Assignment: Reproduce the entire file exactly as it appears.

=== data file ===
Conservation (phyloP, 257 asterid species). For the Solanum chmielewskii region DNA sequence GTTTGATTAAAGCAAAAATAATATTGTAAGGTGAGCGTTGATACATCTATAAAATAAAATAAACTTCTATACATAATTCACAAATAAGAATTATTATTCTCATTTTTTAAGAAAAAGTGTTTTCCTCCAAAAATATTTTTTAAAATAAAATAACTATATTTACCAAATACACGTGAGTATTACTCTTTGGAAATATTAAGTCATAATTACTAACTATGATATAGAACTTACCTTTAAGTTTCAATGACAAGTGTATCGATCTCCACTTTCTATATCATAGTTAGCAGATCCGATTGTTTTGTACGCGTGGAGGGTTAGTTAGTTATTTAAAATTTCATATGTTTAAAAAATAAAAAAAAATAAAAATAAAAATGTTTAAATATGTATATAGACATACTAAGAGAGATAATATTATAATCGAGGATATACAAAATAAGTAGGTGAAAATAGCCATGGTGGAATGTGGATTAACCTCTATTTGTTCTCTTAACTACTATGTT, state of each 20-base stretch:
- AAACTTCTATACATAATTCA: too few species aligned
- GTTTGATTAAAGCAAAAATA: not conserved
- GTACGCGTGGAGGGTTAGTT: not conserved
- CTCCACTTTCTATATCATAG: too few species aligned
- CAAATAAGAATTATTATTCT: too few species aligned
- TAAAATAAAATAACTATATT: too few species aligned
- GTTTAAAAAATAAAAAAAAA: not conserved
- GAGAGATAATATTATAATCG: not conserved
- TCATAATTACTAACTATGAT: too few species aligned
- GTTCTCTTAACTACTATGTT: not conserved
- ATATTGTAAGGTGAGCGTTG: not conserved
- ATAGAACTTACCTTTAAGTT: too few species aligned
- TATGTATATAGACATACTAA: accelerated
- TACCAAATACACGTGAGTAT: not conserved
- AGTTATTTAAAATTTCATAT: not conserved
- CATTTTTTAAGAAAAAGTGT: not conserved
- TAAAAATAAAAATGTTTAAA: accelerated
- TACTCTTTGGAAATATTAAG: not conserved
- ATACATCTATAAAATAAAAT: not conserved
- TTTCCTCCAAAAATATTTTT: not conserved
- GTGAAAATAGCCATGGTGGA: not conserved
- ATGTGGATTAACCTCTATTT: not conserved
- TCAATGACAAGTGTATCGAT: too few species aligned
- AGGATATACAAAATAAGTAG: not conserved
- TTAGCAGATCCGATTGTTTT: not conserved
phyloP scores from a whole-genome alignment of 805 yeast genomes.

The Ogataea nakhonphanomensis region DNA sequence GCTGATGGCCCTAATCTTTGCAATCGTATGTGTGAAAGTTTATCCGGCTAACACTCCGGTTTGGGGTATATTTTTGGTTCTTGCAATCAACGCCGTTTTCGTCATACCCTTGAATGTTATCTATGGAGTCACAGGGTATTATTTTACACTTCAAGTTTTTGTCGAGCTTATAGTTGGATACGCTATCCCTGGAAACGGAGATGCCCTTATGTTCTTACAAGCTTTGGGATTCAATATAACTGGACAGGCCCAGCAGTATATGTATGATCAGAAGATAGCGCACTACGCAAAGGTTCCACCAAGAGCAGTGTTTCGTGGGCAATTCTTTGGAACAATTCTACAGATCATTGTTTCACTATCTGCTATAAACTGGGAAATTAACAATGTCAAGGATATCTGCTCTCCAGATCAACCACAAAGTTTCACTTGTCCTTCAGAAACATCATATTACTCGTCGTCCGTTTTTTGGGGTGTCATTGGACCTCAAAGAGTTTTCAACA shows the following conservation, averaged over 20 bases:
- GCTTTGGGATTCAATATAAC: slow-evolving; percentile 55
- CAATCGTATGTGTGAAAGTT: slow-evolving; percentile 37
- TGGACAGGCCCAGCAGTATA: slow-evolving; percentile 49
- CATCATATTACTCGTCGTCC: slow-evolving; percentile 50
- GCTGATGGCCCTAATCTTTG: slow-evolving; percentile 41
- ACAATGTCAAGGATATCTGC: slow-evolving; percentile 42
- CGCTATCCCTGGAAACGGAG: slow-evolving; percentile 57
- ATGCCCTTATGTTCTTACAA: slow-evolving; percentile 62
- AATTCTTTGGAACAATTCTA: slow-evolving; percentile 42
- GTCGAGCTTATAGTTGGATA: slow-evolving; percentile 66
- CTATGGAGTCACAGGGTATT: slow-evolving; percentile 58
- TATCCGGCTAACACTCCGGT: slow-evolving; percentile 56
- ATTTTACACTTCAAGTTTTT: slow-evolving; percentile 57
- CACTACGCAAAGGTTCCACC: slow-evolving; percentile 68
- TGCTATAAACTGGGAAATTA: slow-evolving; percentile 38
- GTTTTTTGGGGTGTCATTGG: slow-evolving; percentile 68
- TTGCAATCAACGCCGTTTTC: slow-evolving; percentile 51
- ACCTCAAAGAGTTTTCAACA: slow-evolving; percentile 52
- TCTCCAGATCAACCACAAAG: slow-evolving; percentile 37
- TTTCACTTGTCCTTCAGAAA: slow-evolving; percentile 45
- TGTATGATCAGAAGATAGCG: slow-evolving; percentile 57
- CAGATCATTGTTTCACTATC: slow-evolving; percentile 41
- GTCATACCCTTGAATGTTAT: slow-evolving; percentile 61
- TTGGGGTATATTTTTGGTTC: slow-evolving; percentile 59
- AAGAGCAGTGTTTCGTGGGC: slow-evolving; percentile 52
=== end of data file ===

Conservation (phyloP, 257 asterid species). For the Solanum chmielewskii region DNA sequence GTTTGATTAAAGCAAAAATAATATTGTAAGGTGAGCGTTGATACATCTATAAAATAAAATAAACTTCTATACATAATTCACAAATAAGAATTATTATTCTCATTTTTTAAGAAAAAGTGTTTTCCTCCAAAAATATTTTTTAAAATAAAATAACTATATTTACCAAATACACGTGAGTATTACTCTTTGGAAATATTAAGTCATAATTACTAACTATGATATAGAACTTACCTTTAAGTTTCAATGACAAGTGTATCGATCTCCACTTTCTATATCATAGTTAGCAGATCCGATTGTTTTGTACGCGTGGAGGGTTAGTTAGTTATTTAAAATTTCATATGTTTAAAAAATAAAAAAAAATAAAAATAAAAATGTTTAAATATGTATATAGACATACTAAGAGAGATAATATTATAATCGAGGATATACAAAATAAGTAGGTGAAAATAGCCATGGTGGAATGTGGATTAACCTCTATTTGTTCTCTTAACTACTATGTT, state of each 20-base stretch:
- AAACTTCTATACATAATTCA: too few species aligned
- GTTTGATTAAAGCAAAAATA: not conserved
- GTACGCGTGGAGGGTTAGTT: not conserved
- CTCCACTTTCTATATCATAG: too few species aligned
- CAAATAAGAATTATTATTCT: too few species aligned
- TAAAATAAAATAACTATATT: too few species aligned
- GTTTAAAAAATAAAAAAAAA: not conserved
- GAGAGATAATATTATAATCG: not conserved
- TCATAATTACTAACTATGAT: too few species aligned
- GTTCTCTTAACTACTATGTT: not conserved
- ATATTGTAAGGTGAGCGTTG: not conserved
- ATAGAACTTACCTTTAAGTT: too few species aligned
- TATGTATATAGACATACTAA: accelerated
- TACCAAATACACGTGAGTAT: not conserved
- AGTTATTTAAAATTTCATAT: not conserved
- CATTTTTTAAGAAAAAGTGT: not conserved
- TAAAAATAAAAATGTTTAAA: accelerated
- TACTCTTTGGAAATATTAAG: not conserved
- ATACATCTATAAAATAAAAT: not conserved
- TTTCCTCCAAAAATATTTTT: not conserved
- GTGAAAATAGCCATGGTGGA: not conserved
- ATGTGGATTAACCTCTATTT: not conserved
- TCAATGACAAGTGTATCGAT: too few species aligned
- AGGATATACAAAATAAGTAG: not conserved
- TTAGCAGATCCGATTGTTTT: not conserved
phyloP scores from a whole-genome alignment of 805 yeast genomes.

The Ogataea nakhonphanomensis region DNA sequence GCTGATGGCCCTAATCTTTGCAATCGTATGTGTGAAAGTTTATCCGGCTAACACTCCGGTTTGGGGTATATTTTTGGTTCTTGCAATCAACGCCGTTTTCGTCATACCCTTGAATGTTATCTATGGAGTCACAGGGTATTATTTTACACTTCAAGTTTTTGTCGAGCTTATAGTTGGATACGCTATCCCTGGAAACGGAGATGCCCTTATGTTCTTACAAGCTTTGGGATTCAATATAACTGGACAGGCCCAGCAGTATATGTATGATCAGAAGATAGCGCACTACGCAAAGGTTCCACCAAGAGCAGTGTTTCGTGGGCAATTCTTTGGAACAATTCTACAGATCATTGTTTCACTATCTGCTATAAACTGGGAAATTAACAATGTCAAGGATATCTGCTCTCCAGATCAACCACAAAGTTTCACTTGTCCTTCAGAAACATCATATTACTCGTCGTCCGTTTTTTGGGGTGTCATTGGACCTCAAAGAGTTTTCAACA shows the following conservation, averaged over 20 bases:
- GCTTTGGGATTCAATATAAC: slow-evolving; percentile 55
- CAATCGTATGTGTGAAAGTT: slow-evolving; percentile 37
- TGGACAGGCCCAGCAGTATA: slow-evolving; percentile 49
- CATCATATTACTCGTCGTCC: slow-evolving; percentile 50
- GCTGATGGCCCTAATCTTTG: slow-evolving; percentile 41
- ACAATGTCAAGGATATCTGC: slow-evolving; percentile 42
- CGCTATCCCTGGAAACGGAG: slow-evolving; percentile 57
- ATGCCCTTATGTTCTTACAA: slow-evolving; percentile 62
- AATTCTTTGGAACAATTCTA: slow-evolving; percentile 42
- GTCGAGCTTATAGTTGGATA: slow-evolving; percentile 66
- CTATGGAGTCACAGGGTATT: slow-evolving; percentile 58
- TATCCGGCTAACACTCCGGT: slow-evolving; percentile 56
- ATTTTACACTTCAAGTTTTT: slow-evolving; percentile 57
- CACTACGCAAAGGTTCCACC: slow-evolving; percentile 68
- TGCTATAAACTGGGAAATTA: slow-evolving; percentile 38
- GTTTTTTGGGGTGTCATTGG: slow-evolving; percentile 68
- TTGCAATCAACGCCGTTTTC: slow-evolving; percentile 51
- ACCTCAAAGAGTTTTCAACA: slow-evolving; percentile 52
- TCTCCAGATCAACCACAAAG: slow-evolving; percentile 37
- TTTCACTTGTCCTTCAGAAA: slow-evolving; percentile 45
- TGTATGATCAGAAGATAGCG: slow-evolving; percentile 57
- CAGATCATTGTTTCACTATC: slow-evolving; percentile 41
- GTCATACCCTTGAATGTTAT: slow-evolving; percentile 61
- TTGGGGTATATTTTTGGTTC: slow-evolving; percentile 59
- AAGAGCAGTGTTTCGTGGGC: slow-evolving; percentile 52